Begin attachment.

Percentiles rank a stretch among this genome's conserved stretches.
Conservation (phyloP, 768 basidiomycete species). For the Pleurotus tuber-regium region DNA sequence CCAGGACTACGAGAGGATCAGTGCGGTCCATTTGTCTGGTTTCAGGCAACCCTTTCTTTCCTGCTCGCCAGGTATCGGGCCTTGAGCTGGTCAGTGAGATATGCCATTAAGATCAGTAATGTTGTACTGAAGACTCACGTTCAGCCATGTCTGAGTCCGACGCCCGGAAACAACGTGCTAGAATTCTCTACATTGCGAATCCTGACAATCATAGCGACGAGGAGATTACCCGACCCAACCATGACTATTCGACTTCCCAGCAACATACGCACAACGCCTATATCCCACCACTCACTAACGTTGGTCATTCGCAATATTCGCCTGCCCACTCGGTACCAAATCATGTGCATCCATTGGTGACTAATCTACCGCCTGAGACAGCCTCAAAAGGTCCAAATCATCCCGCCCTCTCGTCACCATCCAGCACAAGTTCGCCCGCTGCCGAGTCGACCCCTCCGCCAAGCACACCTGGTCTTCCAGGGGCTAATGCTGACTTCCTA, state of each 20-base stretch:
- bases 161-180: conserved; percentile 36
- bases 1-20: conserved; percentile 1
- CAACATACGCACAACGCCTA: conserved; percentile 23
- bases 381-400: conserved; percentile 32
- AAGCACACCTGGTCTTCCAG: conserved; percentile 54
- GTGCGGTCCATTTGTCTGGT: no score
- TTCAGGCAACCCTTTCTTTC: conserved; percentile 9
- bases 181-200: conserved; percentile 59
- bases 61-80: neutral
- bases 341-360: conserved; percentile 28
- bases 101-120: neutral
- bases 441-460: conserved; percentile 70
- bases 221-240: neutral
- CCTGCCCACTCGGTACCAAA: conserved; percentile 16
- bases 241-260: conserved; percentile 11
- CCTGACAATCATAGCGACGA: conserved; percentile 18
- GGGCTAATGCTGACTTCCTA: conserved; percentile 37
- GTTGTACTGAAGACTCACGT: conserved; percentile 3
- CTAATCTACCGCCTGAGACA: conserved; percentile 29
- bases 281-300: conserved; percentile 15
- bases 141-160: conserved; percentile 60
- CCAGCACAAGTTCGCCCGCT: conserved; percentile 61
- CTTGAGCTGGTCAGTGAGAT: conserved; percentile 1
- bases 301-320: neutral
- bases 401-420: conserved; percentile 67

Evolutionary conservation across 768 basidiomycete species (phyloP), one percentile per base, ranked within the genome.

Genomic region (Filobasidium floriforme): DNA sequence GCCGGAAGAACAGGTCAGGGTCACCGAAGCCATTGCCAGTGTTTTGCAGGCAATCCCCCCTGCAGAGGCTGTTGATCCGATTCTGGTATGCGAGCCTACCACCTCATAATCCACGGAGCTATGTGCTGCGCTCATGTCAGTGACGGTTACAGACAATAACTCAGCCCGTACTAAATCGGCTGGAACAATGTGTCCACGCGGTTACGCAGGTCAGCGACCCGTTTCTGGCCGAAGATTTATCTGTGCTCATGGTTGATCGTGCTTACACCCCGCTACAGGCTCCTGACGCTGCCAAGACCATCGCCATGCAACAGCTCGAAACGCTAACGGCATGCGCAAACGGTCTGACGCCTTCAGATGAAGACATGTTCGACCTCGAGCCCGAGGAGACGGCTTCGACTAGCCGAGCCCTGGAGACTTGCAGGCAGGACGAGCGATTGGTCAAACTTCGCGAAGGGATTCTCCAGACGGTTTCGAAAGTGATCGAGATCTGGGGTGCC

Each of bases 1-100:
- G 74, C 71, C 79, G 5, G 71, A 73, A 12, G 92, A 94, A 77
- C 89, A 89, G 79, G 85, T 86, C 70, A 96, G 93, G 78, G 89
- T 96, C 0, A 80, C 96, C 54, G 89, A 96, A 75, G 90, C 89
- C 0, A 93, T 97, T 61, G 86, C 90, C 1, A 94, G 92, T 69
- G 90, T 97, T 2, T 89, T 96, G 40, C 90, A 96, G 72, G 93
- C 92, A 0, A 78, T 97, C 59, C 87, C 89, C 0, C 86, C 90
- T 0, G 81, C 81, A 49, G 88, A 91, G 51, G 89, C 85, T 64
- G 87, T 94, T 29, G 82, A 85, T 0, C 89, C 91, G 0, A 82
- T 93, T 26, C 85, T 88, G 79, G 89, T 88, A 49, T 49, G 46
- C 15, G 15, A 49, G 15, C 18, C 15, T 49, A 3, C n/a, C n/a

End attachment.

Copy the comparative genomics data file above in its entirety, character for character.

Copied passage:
Percentiles rank a stretch among this genome's conserved stretches.
Conservation (phyloP, 768 basidiomycete species). For the Pleurotus tuber-regium region DNA sequence CCAGGACTACGAGAGGATCAGTGCGGTCCATTTGTCTGGTTTCAGGCAACCCTTTCTTTCCTGCTCGCCAGGTATCGGGCCTTGAGCTGGTCAGTGAGATATGCCATTAAGATCAGTAATGTTGTACTGAAGACTCACGTTCAGCCATGTCTGAGTCCGACGCCCGGAAACAACGTGCTAGAATTCTCTACATTGCGAATCCTGACAATCATAGCGACGAGGAGATTACCCGACCCAACCATGACTATTCGACTTCCCAGCAACATACGCACAACGCCTATATCCCACCACTCACTAACGTTGGTCATTCGCAATATTCGCCTGCCCACTCGGTACCAAATCATGTGCATCCATTGGTGACTAATCTACCGCCTGAGACAGCCTCAAAAGGTCCAAATCATCCCGCCCTCTCGTCACCATCCAGCACAAGTTCGCCCGCTGCCGAGTCGACCCCTCCGCCAAGCACACCTGGTCTTCCAGGGGCTAATGCTGACTTCCTA, state of each 20-base stretch:
- bases 161-180: conserved; percentile 36
- bases 1-20: conserved; percentile 1
- CAACATACGCACAACGCCTA: conserved; percentile 23
- bases 381-400: conserved; percentile 32
- AAGCACACCTGGTCTTCCAG: conserved; percentile 54
- GTGCGGTCCATTTGTCTGGT: no score
- TTCAGGCAACCCTTTCTTTC: conserved; percentile 9
- bases 181-200: conserved; percentile 59
- bases 61-80: neutral
- bases 341-360: conserved; percentile 28
- bases 101-120: neutral
- bases 441-460: conserved; percentile 70
- bases 221-240: neutral
- CCTGCCCACTCGGTACCAAA: conserved; percentile 16
- bases 241-260: conserved; percentile 11
- CCTGACAATCATAGCGACGA: conserved; percentile 18
- GGGCTAATGCTGACTTCCTA: conserved; percentile 37
- GTTGTACTGAAGACTCACGT: conserved; percentile 3
- CTAATCTACCGCCTGAGACA: conserved; percentile 29
- bases 281-300: conserved; percentile 15
- bases 141-160: conserved; percentile 60
- CCAGCACAAGTTCGCCCGCT: conserved; percentile 61
- CTTGAGCTGGTCAGTGAGAT: conserved; percentile 1
- bases 301-320: neutral
- bases 401-420: conserved; percentile 67

Evolutionary conservation across 768 basidiomycete species (phyloP), one percentile per base, ranked within the genome.

Genomic region (Filobasidium floriforme): DNA sequence GCCGGAAGAACAGGTCAGGGTCACCGAAGCCATTGCCAGTGTTTTGCAGGCAATCCCCCCTGCAGAGGCTGTTGATCCGATTCTGGTATGCGAGCCTACCACCTCATAATCCACGGAGCTATGTGCTGCGCTCATGTCAGTGACGGTTACAGACAATAACTCAGCCCGTACTAAATCGGCTGGAACAATGTGTCCACGCGGTTACGCAGGTCAGCGACCCGTTTCTGGCCGAAGATTTATCTGTGCTCATGGTTGATCGTGCTTACACCCCGCTACAGGCTCCTGACGCTGCCAAGACCATCGCCATGCAACAGCTCGAAACGCTAACGGCATGCGCAAACGGTCTGACGCCTTCAGATGAAGACATGTTCGACCTCGAGCCCGAGGAGACGGCTTCGACTAGCCGAGCCCTGGAGACTTGCAGGCAGGACGAGCGATTGGTCAAACTTCGCGAAGGGATTCTCCAGACGGTTTCGAAAGTGATCGAGATCTGGGGTGCC

Each of bases 1-100:
- G 74, C 71, C 79, G 5, G 71, A 73, A 12, G 92, A 94, A 77
- C 89, A 89, G 79, G 85, T 86, C 70, A 96, G 93, G 78, G 89
- T 96, C 0, A 80, C 96, C 54, G 89, A 96, A 75, G 90, C 89
- C 0, A 93, T 97, T 61, G 86, C 90, C 1, A 94, G 92, T 69
- G 90, T 97, T 2, T 89, T 96, G 40, C 90, A 96, G 72, G 93
- C 92, A 0, A 78, T 97, C 59, C 87, C 89, C 0, C 86, C 90
- T 0, G 81, C 81, A 49, G 88, A 91, G 51, G 89, C 85, T 64
- G 87, T 94, T 29, G 82, A 85, T 0, C 89, C 91, G 0, A 82
- T 93, T 26, C 85, T 88, G 79, G 89, T 88, A 49, T 49, G 46
- C 15, G 15, A 49, G 15, C 18, C 15, T 49, A 3, C n/a, C n/a